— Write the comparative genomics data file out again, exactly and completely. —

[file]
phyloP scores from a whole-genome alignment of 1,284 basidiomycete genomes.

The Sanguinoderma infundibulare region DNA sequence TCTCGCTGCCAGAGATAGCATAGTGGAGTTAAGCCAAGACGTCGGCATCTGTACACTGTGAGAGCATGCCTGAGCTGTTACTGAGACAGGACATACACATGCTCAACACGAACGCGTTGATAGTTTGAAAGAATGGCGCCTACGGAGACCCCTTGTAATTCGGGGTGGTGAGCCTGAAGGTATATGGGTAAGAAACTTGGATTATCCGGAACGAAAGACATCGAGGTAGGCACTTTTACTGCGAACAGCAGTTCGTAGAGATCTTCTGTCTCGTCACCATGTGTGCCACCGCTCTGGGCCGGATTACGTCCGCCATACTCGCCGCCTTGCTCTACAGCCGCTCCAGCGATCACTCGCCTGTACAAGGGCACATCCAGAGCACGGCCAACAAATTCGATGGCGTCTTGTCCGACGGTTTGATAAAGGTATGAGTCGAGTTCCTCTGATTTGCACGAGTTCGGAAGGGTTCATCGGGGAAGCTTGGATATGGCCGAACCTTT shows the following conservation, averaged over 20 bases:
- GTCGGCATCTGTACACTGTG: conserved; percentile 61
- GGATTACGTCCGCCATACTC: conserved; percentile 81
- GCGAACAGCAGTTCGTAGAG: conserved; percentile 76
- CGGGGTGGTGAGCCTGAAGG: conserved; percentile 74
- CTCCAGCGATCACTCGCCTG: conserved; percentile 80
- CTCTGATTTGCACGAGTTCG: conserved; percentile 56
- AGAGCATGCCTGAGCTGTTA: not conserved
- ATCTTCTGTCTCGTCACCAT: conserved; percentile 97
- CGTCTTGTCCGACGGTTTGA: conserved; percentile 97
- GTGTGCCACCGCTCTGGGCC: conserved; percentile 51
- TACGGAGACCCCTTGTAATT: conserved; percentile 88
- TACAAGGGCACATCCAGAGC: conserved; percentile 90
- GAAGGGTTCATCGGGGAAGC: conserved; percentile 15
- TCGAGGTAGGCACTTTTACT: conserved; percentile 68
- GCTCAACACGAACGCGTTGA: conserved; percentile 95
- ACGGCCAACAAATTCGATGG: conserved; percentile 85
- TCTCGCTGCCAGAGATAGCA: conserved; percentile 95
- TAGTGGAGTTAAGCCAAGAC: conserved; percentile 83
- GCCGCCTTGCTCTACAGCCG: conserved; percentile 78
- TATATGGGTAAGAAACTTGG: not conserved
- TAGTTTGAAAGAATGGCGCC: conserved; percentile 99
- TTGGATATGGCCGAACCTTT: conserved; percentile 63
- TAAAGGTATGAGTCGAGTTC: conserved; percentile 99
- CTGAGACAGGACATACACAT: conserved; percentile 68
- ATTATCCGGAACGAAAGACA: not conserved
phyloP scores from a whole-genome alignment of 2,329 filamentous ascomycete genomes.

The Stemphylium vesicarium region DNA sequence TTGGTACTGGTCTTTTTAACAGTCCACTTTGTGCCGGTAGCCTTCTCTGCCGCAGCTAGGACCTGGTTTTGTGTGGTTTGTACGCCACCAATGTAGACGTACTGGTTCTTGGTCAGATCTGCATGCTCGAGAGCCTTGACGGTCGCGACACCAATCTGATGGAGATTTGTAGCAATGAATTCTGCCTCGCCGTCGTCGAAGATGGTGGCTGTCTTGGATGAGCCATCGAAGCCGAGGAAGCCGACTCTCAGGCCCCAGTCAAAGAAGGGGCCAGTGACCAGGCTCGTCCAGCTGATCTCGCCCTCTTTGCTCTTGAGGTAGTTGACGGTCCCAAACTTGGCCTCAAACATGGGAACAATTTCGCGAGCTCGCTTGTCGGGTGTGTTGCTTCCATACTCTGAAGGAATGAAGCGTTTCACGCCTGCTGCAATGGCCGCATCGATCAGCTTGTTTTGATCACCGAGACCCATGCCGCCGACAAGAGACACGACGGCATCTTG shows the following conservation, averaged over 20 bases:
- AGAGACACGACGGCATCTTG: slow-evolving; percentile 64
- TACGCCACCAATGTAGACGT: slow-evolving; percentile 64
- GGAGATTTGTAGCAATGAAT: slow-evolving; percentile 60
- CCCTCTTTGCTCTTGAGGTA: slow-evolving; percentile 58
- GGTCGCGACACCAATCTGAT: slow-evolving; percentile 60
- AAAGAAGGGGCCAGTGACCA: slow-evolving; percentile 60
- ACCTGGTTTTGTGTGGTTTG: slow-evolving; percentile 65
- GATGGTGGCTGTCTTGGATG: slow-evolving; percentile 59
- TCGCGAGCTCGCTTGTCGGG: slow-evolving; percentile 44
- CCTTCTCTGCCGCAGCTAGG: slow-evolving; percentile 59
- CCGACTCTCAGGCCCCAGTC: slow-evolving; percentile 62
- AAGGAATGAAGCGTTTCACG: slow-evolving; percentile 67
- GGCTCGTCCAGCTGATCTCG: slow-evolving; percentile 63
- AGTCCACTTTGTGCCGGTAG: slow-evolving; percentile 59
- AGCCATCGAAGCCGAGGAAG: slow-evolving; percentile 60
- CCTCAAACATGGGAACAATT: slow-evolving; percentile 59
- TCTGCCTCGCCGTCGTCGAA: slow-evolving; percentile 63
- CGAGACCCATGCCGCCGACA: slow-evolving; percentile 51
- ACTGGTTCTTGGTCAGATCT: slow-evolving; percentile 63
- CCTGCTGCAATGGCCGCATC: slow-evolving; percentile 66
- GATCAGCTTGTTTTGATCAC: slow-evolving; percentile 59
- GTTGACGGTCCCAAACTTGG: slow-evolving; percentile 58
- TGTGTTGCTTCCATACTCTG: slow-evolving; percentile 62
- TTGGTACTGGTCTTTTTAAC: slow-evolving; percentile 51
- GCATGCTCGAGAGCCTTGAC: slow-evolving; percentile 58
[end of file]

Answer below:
phyloP scores from a whole-genome alignment of 1,284 basidiomycete genomes.

The Sanguinoderma infundibulare region DNA sequence TCTCGCTGCCAGAGATAGCATAGTGGAGTTAAGCCAAGACGTCGGCATCTGTACACTGTGAGAGCATGCCTGAGCTGTTACTGAGACAGGACATACACATGCTCAACACGAACGCGTTGATAGTTTGAAAGAATGGCGCCTACGGAGACCCCTTGTAATTCGGGGTGGTGAGCCTGAAGGTATATGGGTAAGAAACTTGGATTATCCGGAACGAAAGACATCGAGGTAGGCACTTTTACTGCGAACAGCAGTTCGTAGAGATCTTCTGTCTCGTCACCATGTGTGCCACCGCTCTGGGCCGGATTACGTCCGCCATACTCGCCGCCTTGCTCTACAGCCGCTCCAGCGATCACTCGCCTGTACAAGGGCACATCCAGAGCACGGCCAACAAATTCGATGGCGTCTTGTCCGACGGTTTGATAAAGGTATGAGTCGAGTTCCTCTGATTTGCACGAGTTCGGAAGGGTTCATCGGGGAAGCTTGGATATGGCCGAACCTTT shows the following conservation, averaged over 20 bases:
- GTCGGCATCTGTACACTGTG: conserved; percentile 61
- GGATTACGTCCGCCATACTC: conserved; percentile 81
- GCGAACAGCAGTTCGTAGAG: conserved; percentile 76
- CGGGGTGGTGAGCCTGAAGG: conserved; percentile 74
- CTCCAGCGATCACTCGCCTG: conserved; percentile 80
- CTCTGATTTGCACGAGTTCG: conserved; percentile 56
- AGAGCATGCCTGAGCTGTTA: not conserved
- ATCTTCTGTCTCGTCACCAT: conserved; percentile 97
- CGTCTTGTCCGACGGTTTGA: conserved; percentile 97
- GTGTGCCACCGCTCTGGGCC: conserved; percentile 51
- TACGGAGACCCCTTGTAATT: conserved; percentile 88
- TACAAGGGCACATCCAGAGC: conserved; percentile 90
- GAAGGGTTCATCGGGGAAGC: conserved; percentile 15
- TCGAGGTAGGCACTTTTACT: conserved; percentile 68
- GCTCAACACGAACGCGTTGA: conserved; percentile 95
- ACGGCCAACAAATTCGATGG: conserved; percentile 85
- TCTCGCTGCCAGAGATAGCA: conserved; percentile 95
- TAGTGGAGTTAAGCCAAGAC: conserved; percentile 83
- GCCGCCTTGCTCTACAGCCG: conserved; percentile 78
- TATATGGGTAAGAAACTTGG: not conserved
- TAGTTTGAAAGAATGGCGCC: conserved; percentile 99
- TTGGATATGGCCGAACCTTT: conserved; percentile 63
- TAAAGGTATGAGTCGAGTTC: conserved; percentile 99
- CTGAGACAGGACATACACAT: conserved; percentile 68
- ATTATCCGGAACGAAAGACA: not conserved
phyloP scores from a whole-genome alignment of 2,329 filamentous ascomycete genomes.

The Stemphylium vesicarium region DNA sequence TTGGTACTGGTCTTTTTAACAGTCCACTTTGTGCCGGTAGCCTTCTCTGCCGCAGCTAGGACCTGGTTTTGTGTGGTTTGTACGCCACCAATGTAGACGTACTGGTTCTTGGTCAGATCTGCATGCTCGAGAGCCTTGACGGTCGCGACACCAATCTGATGGAGATTTGTAGCAATGAATTCTGCCTCGCCGTCGTCGAAGATGGTGGCTGTCTTGGATGAGCCATCGAAGCCGAGGAAGCCGACTCTCAGGCCCCAGTCAAAGAAGGGGCCAGTGACCAGGCTCGTCCAGCTGATCTCGCCCTCTTTGCTCTTGAGGTAGTTGACGGTCCCAAACTTGGCCTCAAACATGGGAACAATTTCGCGAGCTCGCTTGTCGGGTGTGTTGCTTCCATACTCTGAAGGAATGAAGCGTTTCACGCCTGCTGCAATGGCCGCATCGATCAGCTTGTTTTGATCACCGAGACCCATGCCGCCGACAAGAGACACGACGGCATCTTG shows the following conservation, averaged over 20 bases:
- AGAGACACGACGGCATCTTG: slow-evolving; percentile 64
- TACGCCACCAATGTAGACGT: slow-evolving; percentile 64
- GGAGATTTGTAGCAATGAAT: slow-evolving; percentile 60
- CCCTCTTTGCTCTTGAGGTA: slow-evolving; percentile 58
- GGTCGCGACACCAATCTGAT: slow-evolving; percentile 60
- AAAGAAGGGGCCAGTGACCA: slow-evolving; percentile 60
- ACCTGGTTTTGTGTGGTTTG: slow-evolving; percentile 65
- GATGGTGGCTGTCTTGGATG: slow-evolving; percentile 59
- TCGCGAGCTCGCTTGTCGGG: slow-evolving; percentile 44
- CCTTCTCTGCCGCAGCTAGG: slow-evolving; percentile 59
- CCGACTCTCAGGCCCCAGTC: slow-evolving; percentile 62
- AAGGAATGAAGCGTTTCACG: slow-evolving; percentile 67
- GGCTCGTCCAGCTGATCTCG: slow-evolving; percentile 63
- AGTCCACTTTGTGCCGGTAG: slow-evolving; percentile 59
- AGCCATCGAAGCCGAGGAAG: slow-evolving; percentile 60
- CCTCAAACATGGGAACAATT: slow-evolving; percentile 59
- TCTGCCTCGCCGTCGTCGAA: slow-evolving; percentile 63
- CGAGACCCATGCCGCCGACA: slow-evolving; percentile 51
- ACTGGTTCTTGGTCAGATCT: slow-evolving; percentile 63
- CCTGCTGCAATGGCCGCATC: slow-evolving; percentile 66
- GATCAGCTTGTTTTGATCAC: slow-evolving; percentile 59
- GTTGACGGTCCCAAACTTGG: slow-evolving; percentile 58
- TGTGTTGCTTCCATACTCTG: slow-evolving; percentile 62
- TTGGTACTGGTCTTTTTAAC: slow-evolving; percentile 51
- GCATGCTCGAGAGCCTTGAC: slow-evolving; percentile 58